CD1e is the only human CD1 protein existing in soluble form in the late endosomes of dendritic cells, where it facilitates the processing of glycolipid antigens that are ultimately recognized by CD1b-restricted T cells. The precise function of CD1e remains undefined, thus impeding efforts to predict the participation of this protein in the presentation of other antigens. To gain insight into its function, we determined the crystal structure of recombinant CD1e expressed in human cells at 2.90-Å resolution. The structure revealed a groove less intricate than in other CD1 proteins, with a significantly wider portal characterized by a 2 Å-larger spacing between the ?1 and ?2 helices. No electron density corresponding to endogenous ligands was detected within the groove, despite the presence of ligands unequivocally established by native mass spectrometry in recombinant CD1e. Our structural data indicate that the water-exposed CD1e groove could ensure the establishment of loose contacts with lipids. In agreement with this possibility, lipid association and dissociation processes were found to be considerably faster with CD1e than with CD1b. Moreover, CD1e was found to mediate in vitro the transfer of lipids to CD1b and the displacement of lipids from stable CD1b-antigen complexes. Altogether, these data support that CD1e could have evolved to mediate lipid-exchange/editing processes with CD1b and point to a pathway whereby the repertoire of lipid antigens presented by human dendritic cells might be expanded.
The plasma membrane proteins CD1a, CD1b and CD1c are expressed by human dendritic cells, the professional antigen-presenting cells of the immune system, and present lipid antigens to T lymphocytes. CD1e belongs to the same family of molecules, but accumulates as a membrane-associated form in the Golgi compartments of immature dendritic cells and as a soluble cleaved form in the lysosomes of mature dendritic cells. In lysosomes, the N-terminal propeptide of CD1e is also cleaved, but the functional consequences of this step are unknown. Here, we investigated how the pH changes encountered during transport to lysosomes affect the structure of CD1e and its ligand-binding properties. Circular dichroism studies demonstrated that the secondary and tertiary structures of recombinant CD1e were barely altered by pH changes. Nevertheless, at acidic pH, guanidium chloride-induced unfolding of CD1e molecules required lower concentrations of denaturing agent. The nonfunctional L194P allelic variant was found to be structurally less stable at acidic pH than the functional forms, providing an explanation for the lack of its detection in lysosomes. The number of water-exposed hydrophobic patches that bind 8-anilinonaphthalene-1-sulfonate was higher in acidic conditions, especially for the L194P variant. CD1e molecules interacted with lipid surfaces enriched in anionic lipids, such as bis(monoacylglycero)phosphate, a late endosomal/lysosomal lipid, especially at acidic pH, or when the propeptide was present. Altogether, these data indicate that, in the late endosomes/lysosomes of DCs, the acid pH promotes the binding of lipid antigens to CD1e through increased hydrophobic and ionic interactions.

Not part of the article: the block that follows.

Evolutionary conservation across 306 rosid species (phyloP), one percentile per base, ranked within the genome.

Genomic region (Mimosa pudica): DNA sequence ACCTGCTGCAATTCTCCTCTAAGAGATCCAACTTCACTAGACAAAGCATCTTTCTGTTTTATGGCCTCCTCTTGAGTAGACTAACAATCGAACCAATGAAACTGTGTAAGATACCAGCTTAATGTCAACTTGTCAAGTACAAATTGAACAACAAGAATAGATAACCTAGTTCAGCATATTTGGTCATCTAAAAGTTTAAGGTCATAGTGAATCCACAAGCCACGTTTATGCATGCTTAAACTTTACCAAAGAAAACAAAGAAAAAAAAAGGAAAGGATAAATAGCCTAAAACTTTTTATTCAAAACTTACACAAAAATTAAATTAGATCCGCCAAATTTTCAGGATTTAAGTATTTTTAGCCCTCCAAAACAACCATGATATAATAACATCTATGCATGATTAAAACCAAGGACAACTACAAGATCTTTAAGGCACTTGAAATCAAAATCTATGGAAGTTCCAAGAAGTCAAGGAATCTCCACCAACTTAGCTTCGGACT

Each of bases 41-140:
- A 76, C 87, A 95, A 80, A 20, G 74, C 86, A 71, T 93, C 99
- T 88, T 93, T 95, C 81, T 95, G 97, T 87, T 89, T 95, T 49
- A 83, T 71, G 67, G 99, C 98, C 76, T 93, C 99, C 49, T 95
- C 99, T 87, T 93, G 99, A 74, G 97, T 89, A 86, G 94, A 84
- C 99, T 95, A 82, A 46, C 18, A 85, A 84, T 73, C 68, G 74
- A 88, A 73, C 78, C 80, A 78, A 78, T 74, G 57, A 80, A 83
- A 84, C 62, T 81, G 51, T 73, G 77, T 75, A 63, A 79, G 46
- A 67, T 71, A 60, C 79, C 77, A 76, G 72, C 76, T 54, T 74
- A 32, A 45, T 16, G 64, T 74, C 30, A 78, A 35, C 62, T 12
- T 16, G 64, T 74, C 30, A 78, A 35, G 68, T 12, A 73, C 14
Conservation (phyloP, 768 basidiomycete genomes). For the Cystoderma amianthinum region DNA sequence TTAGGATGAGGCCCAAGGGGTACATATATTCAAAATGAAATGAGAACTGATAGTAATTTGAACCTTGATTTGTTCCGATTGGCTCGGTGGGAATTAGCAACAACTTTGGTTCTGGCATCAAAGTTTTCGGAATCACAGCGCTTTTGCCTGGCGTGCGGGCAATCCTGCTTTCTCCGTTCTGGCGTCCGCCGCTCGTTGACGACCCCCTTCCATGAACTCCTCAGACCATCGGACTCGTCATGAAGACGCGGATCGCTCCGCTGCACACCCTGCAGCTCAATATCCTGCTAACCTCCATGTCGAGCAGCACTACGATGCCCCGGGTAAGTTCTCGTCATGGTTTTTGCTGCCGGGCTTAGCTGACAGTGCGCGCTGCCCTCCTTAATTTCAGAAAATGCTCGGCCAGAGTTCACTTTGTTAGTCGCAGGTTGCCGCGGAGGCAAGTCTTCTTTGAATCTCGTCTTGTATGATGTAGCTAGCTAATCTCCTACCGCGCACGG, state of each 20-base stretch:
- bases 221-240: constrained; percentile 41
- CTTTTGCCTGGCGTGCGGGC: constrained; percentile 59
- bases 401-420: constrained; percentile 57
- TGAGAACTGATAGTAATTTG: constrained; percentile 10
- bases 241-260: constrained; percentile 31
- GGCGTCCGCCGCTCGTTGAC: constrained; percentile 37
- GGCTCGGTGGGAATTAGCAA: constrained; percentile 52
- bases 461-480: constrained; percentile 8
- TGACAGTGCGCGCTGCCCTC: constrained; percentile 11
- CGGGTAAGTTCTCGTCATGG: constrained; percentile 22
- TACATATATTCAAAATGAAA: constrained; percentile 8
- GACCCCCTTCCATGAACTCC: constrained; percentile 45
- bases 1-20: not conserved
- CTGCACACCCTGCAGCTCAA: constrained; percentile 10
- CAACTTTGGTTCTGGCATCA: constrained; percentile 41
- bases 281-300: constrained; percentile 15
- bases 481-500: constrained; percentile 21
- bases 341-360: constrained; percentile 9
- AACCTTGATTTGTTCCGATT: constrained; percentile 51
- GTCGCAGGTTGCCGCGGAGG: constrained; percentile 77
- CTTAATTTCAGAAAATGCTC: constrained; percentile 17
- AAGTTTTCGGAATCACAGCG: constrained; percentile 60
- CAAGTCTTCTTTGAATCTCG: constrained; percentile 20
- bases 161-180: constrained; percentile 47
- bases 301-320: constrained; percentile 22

The impact of MHC phenotype on the shaping of the peripheral naive T cell repertoire in humans remains unknown. To address this, we compared the frequency and antigenic avidity of naive T cells specific for immunodominant self-, viral, and tumor Ags presented by a human MHC class I allele (HLA-A*02, referred to as A2) in individuals expressing or not this allele. Naive T cell frequencies varied from one Ag specificity to another but were restrained for a given specificity. Although A2-restricted T cells showed similar repertoire features and antigenic avidities in A2+ and A2- donors, A2 expression had either a positive, neutral, or negative impact on the frequency of A2-restricted naive CD8 T cells, depending on their fine specificity. We also identified in all donors CD4 T cells specific for A2/peptide complexes, whose frequencies were not affected by MHC class I expression, but nevertheless correlated with those of their naive CD8 T cell counterparts. Therefore, both selection by self-MHC and inherent TCR reactivity regulate the frequency of human naive T cell precursors. Moreover this study also suggests that T cell repertoire shaping by a given self-MHC allele is dispensable for generation of immunodominant T cell responses restricted by this particular allele.
CD1e displays unique features in comparison with other CD1 proteins. CD1e accumulates in Golgi compartments of immature dendritic cells and is transported directly to lysosomes, where it is cleaved into a soluble form. In these latter compartments, CD1e participates in the processing of glycolipid antigens. In the present study, we show that the N-terminal end of the membrane-associated molecule begins at amino acid 20, whereas the soluble molecule consists of amino acids 32-333. Thus immature CD1e includes an N-terminal propeptide which is cleaved in acidic compartments and so is absent from its mature endosomal form. Mutagenesis experiments demonstrated that the propeptide controls the assembly of the CD1e alpha-chain with beta(2)-microglobulin, whereas propeptide-deleted CD1e molecules are immunologically active. Comparison of CD1e cDNAs from different mammalian species indicates that the CD1e propeptide is conserved during evolution, suggesting that it may also optimize the generation of CD1e molecules in other species.